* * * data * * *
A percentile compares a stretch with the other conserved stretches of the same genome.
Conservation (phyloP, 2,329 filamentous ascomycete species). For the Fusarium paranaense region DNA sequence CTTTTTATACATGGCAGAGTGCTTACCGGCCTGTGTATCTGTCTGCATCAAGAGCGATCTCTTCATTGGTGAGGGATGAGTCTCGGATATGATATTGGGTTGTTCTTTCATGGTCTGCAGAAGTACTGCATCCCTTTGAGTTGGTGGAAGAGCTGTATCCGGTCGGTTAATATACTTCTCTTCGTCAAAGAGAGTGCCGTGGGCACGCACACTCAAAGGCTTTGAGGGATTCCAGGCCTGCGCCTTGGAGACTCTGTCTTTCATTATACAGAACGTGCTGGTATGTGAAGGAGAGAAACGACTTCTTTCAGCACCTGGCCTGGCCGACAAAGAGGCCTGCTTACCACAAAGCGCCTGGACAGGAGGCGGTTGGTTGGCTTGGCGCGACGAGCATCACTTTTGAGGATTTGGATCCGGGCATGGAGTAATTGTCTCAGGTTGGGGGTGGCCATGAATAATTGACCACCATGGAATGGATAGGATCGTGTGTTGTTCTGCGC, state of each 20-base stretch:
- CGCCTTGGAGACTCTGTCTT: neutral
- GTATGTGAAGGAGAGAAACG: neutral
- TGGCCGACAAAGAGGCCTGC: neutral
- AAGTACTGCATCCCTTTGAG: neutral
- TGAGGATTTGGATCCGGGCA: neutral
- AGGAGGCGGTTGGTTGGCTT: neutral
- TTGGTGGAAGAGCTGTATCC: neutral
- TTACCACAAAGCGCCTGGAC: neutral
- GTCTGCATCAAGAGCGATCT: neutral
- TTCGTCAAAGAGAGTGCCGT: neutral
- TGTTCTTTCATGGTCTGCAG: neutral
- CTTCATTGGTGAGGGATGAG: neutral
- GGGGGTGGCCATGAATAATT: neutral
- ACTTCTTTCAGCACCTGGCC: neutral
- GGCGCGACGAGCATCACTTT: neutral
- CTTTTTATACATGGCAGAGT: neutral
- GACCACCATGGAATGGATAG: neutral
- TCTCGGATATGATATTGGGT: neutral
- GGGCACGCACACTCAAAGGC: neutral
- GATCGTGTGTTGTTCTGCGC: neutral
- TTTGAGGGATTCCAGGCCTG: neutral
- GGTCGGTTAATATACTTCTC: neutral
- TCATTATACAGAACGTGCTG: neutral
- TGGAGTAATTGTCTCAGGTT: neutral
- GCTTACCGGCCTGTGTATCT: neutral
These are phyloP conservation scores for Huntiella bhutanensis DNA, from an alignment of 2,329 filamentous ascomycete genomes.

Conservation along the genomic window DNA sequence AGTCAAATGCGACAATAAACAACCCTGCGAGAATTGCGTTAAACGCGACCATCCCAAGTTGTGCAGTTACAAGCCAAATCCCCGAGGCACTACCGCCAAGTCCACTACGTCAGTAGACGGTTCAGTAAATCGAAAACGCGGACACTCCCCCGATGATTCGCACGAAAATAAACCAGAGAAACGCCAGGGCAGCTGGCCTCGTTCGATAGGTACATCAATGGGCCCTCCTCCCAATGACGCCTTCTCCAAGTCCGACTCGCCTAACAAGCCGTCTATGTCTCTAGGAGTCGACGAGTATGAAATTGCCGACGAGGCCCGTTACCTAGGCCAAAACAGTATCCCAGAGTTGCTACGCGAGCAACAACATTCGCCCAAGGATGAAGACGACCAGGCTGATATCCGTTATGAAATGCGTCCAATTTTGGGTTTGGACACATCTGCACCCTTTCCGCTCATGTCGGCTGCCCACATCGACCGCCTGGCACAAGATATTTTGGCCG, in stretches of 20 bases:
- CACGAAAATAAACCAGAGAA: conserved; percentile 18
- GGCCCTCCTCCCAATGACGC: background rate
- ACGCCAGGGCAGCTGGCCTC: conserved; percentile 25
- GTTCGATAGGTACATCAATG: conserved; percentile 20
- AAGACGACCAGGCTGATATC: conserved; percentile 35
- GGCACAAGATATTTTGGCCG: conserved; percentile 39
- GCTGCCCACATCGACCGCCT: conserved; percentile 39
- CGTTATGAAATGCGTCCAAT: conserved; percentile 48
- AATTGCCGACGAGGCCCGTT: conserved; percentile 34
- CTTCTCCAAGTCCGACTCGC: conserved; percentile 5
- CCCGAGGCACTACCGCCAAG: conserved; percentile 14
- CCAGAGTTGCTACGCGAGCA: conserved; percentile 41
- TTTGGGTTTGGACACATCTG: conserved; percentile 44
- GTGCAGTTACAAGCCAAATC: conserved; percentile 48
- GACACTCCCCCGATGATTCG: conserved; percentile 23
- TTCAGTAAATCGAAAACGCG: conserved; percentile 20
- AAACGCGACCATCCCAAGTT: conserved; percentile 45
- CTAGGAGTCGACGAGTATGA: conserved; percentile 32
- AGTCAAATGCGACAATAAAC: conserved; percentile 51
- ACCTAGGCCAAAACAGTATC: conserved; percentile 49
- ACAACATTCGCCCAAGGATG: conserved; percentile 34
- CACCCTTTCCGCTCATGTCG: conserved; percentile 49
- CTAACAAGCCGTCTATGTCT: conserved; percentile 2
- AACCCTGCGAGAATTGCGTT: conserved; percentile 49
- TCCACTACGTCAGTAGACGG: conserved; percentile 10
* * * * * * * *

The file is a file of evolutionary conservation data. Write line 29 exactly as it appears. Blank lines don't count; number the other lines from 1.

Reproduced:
Conservation along the genomic window DNA sequence AGTCAAATGCGACAATAAACAACCCTGCGAGAATTGCGTTAAACGCGACCATCCCAAGTTGTGCAGTTACAAGCCAAATCCCCGAGGCACTACCGCCAAGTCCACTACGTCAGTAGACGGTTCAGTAAATCGAAAACGCGGACACTCCCCCGATGATTCGCACGAAAATAAACCAGAGAAACGCCAGGGCAGCTGGCCTCGTTCGATAGGTACATCAATGGGCCCTCCTCCCAATGACGCCTTCTCCAAGTCCGACTCGCCTAACAAGCCGTCTATGTCTCTAGGAGTCGACGAGTATGAAATTGCCGACGAGGCCCGTTACCTAGGCCAAAACAGTATCCCAGAGTTGCTACGCGAGCAACAACATTCGCCCAAGGATGAAGACGACCAGGCTGATATCCGTTATGAAATGCGTCCAATTTTGGGTTTGGACACATCTGCACCCTTTCCGCTCATGTCGGCTGCCCACATCGACCGCCTGGCACAAGATATTTTGGCCG, in stretches of 20 bases: